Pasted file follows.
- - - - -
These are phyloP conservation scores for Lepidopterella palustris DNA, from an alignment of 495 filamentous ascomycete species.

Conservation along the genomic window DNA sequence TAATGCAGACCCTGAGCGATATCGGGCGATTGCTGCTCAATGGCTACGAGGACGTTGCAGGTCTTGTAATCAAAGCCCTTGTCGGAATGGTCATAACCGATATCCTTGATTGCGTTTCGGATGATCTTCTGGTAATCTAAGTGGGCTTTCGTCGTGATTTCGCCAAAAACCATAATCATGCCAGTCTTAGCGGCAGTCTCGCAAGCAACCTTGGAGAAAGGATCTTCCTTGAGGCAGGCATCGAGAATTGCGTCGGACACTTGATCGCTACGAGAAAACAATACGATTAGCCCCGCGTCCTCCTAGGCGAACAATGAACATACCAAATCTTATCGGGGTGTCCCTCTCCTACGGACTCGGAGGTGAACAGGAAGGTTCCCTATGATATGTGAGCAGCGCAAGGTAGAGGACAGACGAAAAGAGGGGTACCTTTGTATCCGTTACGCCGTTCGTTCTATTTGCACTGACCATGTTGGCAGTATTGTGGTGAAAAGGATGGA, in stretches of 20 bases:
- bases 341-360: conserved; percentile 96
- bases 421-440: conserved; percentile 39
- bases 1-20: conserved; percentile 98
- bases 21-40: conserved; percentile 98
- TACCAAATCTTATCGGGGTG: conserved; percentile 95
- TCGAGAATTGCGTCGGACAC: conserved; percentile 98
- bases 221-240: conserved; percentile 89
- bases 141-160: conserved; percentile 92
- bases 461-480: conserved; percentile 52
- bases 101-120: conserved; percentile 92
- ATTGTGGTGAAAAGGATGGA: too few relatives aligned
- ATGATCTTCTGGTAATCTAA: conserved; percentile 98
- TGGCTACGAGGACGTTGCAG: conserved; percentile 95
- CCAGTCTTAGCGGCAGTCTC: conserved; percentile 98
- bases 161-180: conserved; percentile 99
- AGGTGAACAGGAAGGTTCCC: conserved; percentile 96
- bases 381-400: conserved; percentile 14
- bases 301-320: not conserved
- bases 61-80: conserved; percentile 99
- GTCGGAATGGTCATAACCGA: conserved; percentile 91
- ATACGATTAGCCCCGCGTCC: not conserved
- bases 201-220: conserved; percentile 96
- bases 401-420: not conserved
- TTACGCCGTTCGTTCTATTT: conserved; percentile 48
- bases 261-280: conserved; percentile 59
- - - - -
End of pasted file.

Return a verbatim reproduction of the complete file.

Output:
These are phyloP conservation scores for Lepidopterella palustris DNA, from an alignment of 495 filamentous ascomycete species.

Conservation along the genomic window DNA sequence TAATGCAGACCCTGAGCGATATCGGGCGATTGCTGCTCAATGGCTACGAGGACGTTGCAGGTCTTGTAATCAAAGCCCTTGTCGGAATGGTCATAACCGATATCCTTGATTGCGTTTCGGATGATCTTCTGGTAATCTAAGTGGGCTTTCGTCGTGATTTCGCCAAAAACCATAATCATGCCAGTCTTAGCGGCAGTCTCGCAAGCAACCTTGGAGAAAGGATCTTCCTTGAGGCAGGCATCGAGAATTGCGTCGGACACTTGATCGCTACGAGAAAACAATACGATTAGCCCCGCGTCCTCCTAGGCGAACAATGAACATACCAAATCTTATCGGGGTGTCCCTCTCCTACGGACTCGGAGGTGAACAGGAAGGTTCCCTATGATATGTGAGCAGCGCAAGGTAGAGGACAGACGAAAAGAGGGGTACCTTTGTATCCGTTACGCCGTTCGTTCTATTTGCACTGACCATGTTGGCAGTATTGTGGTGAAAAGGATGGA, in stretches of 20 bases:
- bases 341-360: conserved; percentile 96
- bases 421-440: conserved; percentile 39
- bases 1-20: conserved; percentile 98
- bases 21-40: conserved; percentile 98
- TACCAAATCTTATCGGGGTG: conserved; percentile 95
- TCGAGAATTGCGTCGGACAC: conserved; percentile 98
- bases 221-240: conserved; percentile 89
- bases 141-160: conserved; percentile 92
- bases 461-480: conserved; percentile 52
- bases 101-120: conserved; percentile 92
- ATTGTGGTGAAAAGGATGGA: too few relatives aligned
- ATGATCTTCTGGTAATCTAA: conserved; percentile 98
- TGGCTACGAGGACGTTGCAG: conserved; percentile 95
- CCAGTCTTAGCGGCAGTCTC: conserved; percentile 98
- bases 161-180: conserved; percentile 99
- AGGTGAACAGGAAGGTTCCC: conserved; percentile 96
- bases 381-400: conserved; percentile 14
- bases 301-320: not conserved
- bases 61-80: conserved; percentile 99
- GTCGGAATGGTCATAACCGA: conserved; percentile 91
- ATACGATTAGCCCCGCGTCC: not conserved
- bases 201-220: conserved; percentile 96
- bases 401-420: not conserved
- TTACGCCGTTCGTTCTATTT: conserved; percentile 48
- bases 261-280: conserved; percentile 59